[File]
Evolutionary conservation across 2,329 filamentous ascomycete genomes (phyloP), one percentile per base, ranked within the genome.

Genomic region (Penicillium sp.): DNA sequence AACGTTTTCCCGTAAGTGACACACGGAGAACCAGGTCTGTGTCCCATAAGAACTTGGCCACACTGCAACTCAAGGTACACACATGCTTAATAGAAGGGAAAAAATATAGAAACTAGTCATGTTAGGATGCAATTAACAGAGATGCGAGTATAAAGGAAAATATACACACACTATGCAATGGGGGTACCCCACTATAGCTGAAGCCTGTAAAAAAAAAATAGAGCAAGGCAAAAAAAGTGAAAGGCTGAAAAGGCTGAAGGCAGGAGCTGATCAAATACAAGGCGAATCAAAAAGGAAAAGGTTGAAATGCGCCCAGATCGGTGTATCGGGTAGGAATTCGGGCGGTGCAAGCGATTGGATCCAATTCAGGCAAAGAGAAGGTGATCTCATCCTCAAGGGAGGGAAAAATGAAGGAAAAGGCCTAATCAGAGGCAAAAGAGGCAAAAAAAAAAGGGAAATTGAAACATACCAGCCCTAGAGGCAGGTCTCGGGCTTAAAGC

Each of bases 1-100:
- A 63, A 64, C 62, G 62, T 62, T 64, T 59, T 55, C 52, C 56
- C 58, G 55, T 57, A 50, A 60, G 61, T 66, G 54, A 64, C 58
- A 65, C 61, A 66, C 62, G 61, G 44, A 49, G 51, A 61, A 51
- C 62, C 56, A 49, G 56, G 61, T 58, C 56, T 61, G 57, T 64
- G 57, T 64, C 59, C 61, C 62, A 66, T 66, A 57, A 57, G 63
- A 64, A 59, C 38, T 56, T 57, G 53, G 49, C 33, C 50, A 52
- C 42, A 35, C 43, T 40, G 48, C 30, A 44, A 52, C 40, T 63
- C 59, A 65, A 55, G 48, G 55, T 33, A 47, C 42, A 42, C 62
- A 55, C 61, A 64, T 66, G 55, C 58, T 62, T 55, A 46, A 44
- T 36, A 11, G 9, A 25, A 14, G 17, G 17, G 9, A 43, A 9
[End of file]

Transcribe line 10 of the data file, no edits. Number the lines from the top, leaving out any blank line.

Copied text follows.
- C 42, A 35, C 43, T 40, G 48, C 30, A 44, A 52, C 40, T 63